New study areas now available in Humanities
October 25, 2008 12:47 AM
Four “study pods” have been installed in the Humanities building to make more quiet space available for students looking to get away from the library construction project.
The study pods are closed off by windows on each floor with a view of Cafe Rosso and the Fine Arts building.
The glass enclosure keeps out most of the noise from the lobby area and hallways to maintain a quiet study space for those who need it.
The alcoves are now furnished and have about 20 seats per pod, according to the Department of Campus Asset and Space Administration.
“We will be moving existing furniture from the library, including couches,” said Zelinda Zingaro, director of Campus Asset and Space Administration.
Other features include electrical outlets for computers and wireless internet access.
The four pods are located on the second through fifth floors of the Humanities building and are open to all students.
Since the 1990s, it has been the university’s intent to install the Humanities building study pods, said Zingaro. The motivation came when construction on the library began and a demand for more study areas was high.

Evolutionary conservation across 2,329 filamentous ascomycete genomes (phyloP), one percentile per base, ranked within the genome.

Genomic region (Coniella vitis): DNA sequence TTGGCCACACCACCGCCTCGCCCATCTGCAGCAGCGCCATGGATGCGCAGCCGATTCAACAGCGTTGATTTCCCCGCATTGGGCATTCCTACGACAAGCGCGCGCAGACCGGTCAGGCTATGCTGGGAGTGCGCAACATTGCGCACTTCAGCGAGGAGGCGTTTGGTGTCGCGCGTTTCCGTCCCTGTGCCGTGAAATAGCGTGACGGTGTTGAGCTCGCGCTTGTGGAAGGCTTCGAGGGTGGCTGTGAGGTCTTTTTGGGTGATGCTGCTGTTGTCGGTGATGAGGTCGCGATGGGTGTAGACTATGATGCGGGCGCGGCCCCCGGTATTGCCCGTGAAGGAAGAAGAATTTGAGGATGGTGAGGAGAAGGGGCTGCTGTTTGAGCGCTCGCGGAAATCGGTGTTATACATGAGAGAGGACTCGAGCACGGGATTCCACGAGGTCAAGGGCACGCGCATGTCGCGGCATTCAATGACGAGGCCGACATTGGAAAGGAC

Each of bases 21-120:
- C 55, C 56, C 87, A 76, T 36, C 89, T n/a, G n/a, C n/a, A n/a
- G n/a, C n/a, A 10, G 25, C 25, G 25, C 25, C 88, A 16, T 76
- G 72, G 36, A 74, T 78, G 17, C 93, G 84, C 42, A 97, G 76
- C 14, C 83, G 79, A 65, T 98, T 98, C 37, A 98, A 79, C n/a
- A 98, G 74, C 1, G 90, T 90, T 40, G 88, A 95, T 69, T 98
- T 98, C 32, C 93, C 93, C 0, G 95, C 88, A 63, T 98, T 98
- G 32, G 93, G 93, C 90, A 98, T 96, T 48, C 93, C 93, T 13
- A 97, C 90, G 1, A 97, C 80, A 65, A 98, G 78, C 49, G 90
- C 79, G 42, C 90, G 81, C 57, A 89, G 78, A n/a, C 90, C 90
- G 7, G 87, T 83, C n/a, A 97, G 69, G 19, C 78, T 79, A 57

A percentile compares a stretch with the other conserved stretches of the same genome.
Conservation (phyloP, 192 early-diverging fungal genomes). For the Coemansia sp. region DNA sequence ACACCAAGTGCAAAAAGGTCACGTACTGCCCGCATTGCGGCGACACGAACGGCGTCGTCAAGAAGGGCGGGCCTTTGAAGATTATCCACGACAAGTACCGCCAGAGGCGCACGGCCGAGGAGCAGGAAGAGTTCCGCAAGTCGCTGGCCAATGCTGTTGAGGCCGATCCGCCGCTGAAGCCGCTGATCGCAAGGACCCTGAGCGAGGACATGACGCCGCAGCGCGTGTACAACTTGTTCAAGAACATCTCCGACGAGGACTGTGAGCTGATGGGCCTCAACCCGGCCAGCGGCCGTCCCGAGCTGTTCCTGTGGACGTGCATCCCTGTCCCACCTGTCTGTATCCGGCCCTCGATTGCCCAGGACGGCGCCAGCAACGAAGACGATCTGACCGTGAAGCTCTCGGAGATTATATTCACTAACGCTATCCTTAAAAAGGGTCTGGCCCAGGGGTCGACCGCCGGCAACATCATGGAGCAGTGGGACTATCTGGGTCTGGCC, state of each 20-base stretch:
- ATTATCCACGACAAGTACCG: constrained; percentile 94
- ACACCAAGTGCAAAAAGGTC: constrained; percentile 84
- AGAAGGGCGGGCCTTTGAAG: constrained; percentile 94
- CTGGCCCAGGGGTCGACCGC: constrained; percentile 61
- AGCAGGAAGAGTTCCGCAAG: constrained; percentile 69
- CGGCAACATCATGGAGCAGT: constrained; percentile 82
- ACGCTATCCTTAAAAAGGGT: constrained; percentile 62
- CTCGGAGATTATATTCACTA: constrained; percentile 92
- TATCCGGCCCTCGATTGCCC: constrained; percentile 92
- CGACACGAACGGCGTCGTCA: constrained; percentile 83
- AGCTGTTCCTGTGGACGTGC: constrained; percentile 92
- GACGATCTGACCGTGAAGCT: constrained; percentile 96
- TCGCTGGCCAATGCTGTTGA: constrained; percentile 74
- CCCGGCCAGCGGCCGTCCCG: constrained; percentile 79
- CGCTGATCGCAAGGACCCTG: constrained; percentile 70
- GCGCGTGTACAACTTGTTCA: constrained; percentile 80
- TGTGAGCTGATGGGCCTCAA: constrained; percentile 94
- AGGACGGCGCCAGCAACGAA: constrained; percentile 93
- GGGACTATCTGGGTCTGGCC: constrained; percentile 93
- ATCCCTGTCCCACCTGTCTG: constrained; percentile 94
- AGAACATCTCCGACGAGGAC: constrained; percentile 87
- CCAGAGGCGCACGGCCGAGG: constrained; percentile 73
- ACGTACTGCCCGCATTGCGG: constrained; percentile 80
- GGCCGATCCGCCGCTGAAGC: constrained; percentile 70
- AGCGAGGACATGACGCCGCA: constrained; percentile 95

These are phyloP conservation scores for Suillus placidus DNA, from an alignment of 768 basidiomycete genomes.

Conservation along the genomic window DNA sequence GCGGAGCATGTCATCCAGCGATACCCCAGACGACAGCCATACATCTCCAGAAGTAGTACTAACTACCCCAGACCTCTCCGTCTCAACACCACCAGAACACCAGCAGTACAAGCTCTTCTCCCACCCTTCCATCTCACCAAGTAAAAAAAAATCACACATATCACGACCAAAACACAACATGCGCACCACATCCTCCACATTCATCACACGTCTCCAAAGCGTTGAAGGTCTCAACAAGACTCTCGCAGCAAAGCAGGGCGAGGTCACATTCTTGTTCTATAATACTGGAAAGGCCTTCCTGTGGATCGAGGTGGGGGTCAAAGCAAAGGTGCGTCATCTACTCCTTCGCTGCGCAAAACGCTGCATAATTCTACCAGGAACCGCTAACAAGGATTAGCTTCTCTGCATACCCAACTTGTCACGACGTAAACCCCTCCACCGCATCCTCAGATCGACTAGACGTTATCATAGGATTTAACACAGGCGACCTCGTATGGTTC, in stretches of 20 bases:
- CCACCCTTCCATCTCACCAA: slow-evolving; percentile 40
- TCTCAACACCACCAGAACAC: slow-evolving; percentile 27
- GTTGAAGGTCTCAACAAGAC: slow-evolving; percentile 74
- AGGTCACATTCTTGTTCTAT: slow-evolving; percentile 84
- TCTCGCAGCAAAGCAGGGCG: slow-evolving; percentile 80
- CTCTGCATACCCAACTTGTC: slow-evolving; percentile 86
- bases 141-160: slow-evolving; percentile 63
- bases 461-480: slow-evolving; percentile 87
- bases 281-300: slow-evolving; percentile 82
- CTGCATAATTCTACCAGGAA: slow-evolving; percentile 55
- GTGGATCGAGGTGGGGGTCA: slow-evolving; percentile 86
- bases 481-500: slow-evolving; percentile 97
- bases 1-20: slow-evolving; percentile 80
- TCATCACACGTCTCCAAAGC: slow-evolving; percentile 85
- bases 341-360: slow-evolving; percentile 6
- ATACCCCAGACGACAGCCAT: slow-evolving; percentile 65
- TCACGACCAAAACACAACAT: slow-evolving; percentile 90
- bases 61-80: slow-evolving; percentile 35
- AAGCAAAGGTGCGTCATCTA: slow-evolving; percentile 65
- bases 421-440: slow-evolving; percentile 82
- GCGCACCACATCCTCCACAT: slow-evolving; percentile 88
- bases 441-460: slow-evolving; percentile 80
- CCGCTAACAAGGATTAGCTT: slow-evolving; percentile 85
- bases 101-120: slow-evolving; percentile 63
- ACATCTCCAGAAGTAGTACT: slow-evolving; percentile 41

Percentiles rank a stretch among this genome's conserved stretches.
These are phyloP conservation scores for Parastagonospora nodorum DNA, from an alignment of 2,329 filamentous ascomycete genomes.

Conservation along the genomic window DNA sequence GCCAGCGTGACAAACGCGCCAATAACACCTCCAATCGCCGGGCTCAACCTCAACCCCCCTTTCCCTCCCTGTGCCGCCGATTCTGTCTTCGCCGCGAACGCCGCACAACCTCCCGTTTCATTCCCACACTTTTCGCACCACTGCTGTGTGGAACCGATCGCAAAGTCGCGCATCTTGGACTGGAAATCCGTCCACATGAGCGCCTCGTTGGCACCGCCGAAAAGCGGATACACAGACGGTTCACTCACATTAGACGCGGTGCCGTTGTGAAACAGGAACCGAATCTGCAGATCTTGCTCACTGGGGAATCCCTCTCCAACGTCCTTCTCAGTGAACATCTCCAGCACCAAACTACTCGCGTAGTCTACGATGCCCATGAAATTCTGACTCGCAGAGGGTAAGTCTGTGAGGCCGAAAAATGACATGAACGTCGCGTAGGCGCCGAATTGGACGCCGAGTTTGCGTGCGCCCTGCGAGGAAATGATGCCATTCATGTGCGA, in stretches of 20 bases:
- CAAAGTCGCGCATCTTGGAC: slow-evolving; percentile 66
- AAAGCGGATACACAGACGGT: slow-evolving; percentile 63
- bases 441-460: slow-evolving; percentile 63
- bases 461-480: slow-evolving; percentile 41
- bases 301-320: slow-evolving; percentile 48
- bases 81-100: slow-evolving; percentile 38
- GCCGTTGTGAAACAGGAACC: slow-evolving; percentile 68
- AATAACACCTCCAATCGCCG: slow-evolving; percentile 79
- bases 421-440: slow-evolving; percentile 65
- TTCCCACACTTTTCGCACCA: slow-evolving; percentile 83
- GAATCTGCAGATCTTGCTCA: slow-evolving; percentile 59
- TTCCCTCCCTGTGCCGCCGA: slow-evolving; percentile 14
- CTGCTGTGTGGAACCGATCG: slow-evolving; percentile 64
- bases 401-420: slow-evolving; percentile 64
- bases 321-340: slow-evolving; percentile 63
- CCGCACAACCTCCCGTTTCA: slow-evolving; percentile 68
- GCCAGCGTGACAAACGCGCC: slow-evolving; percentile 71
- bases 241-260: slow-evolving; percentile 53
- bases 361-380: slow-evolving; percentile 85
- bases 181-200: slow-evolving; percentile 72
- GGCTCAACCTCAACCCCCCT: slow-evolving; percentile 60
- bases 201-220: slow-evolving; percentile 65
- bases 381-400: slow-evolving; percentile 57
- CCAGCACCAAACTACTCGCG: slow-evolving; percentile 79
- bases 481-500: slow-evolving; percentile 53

“I am delighted they are finally being finished,” Zingaro said.
Even before the furniture was installed this week, students were using the pods to sit or lie on the floor and study.
Kim Ryan, 25, says she used the empty rooms because they are close to her classes. “But I would come a lot more if there was furniture,” Ryan said.
Ryan Buenning, 36, prefers the pods without seating, in fear that it might attract too much socializing. “If they had couches, people would come in here and talk,” Beunning said.
“There are no quiet places here,” Buenning said. “There are only big communal tables in the library with lots of people and noise.”
The Office of Capital Planning, Design & Construction commissioned the study alcoves in the Humanities building in addition to more study spaces throughout campus that have been created to accommodate the library construction.
Humanities is the only building at SF State that was designed for the study pods, but Zingaro is asking students to make any suggestions for space on campus that can be utilized for studying.
“The library’s Web site will be posting classroom schedules,” Zingaro said. “[This will allow] students to access classrooms while they are not being used for lectures.”
The Department of Campus Asset and Space Administration has also made study space and computer access available in Library Annex I, a new temporary building near the Lot 20 parking garage.
In addition, Zingaro said Rigoburta Menchu in the Cesar Chavez Student Center is getting wireless Internet access installed to attract more students with laptops.
For more information on places to study at SF State, go to the services page of the library Web site at http://www.library.sfsu.edu/services/index.html#study.
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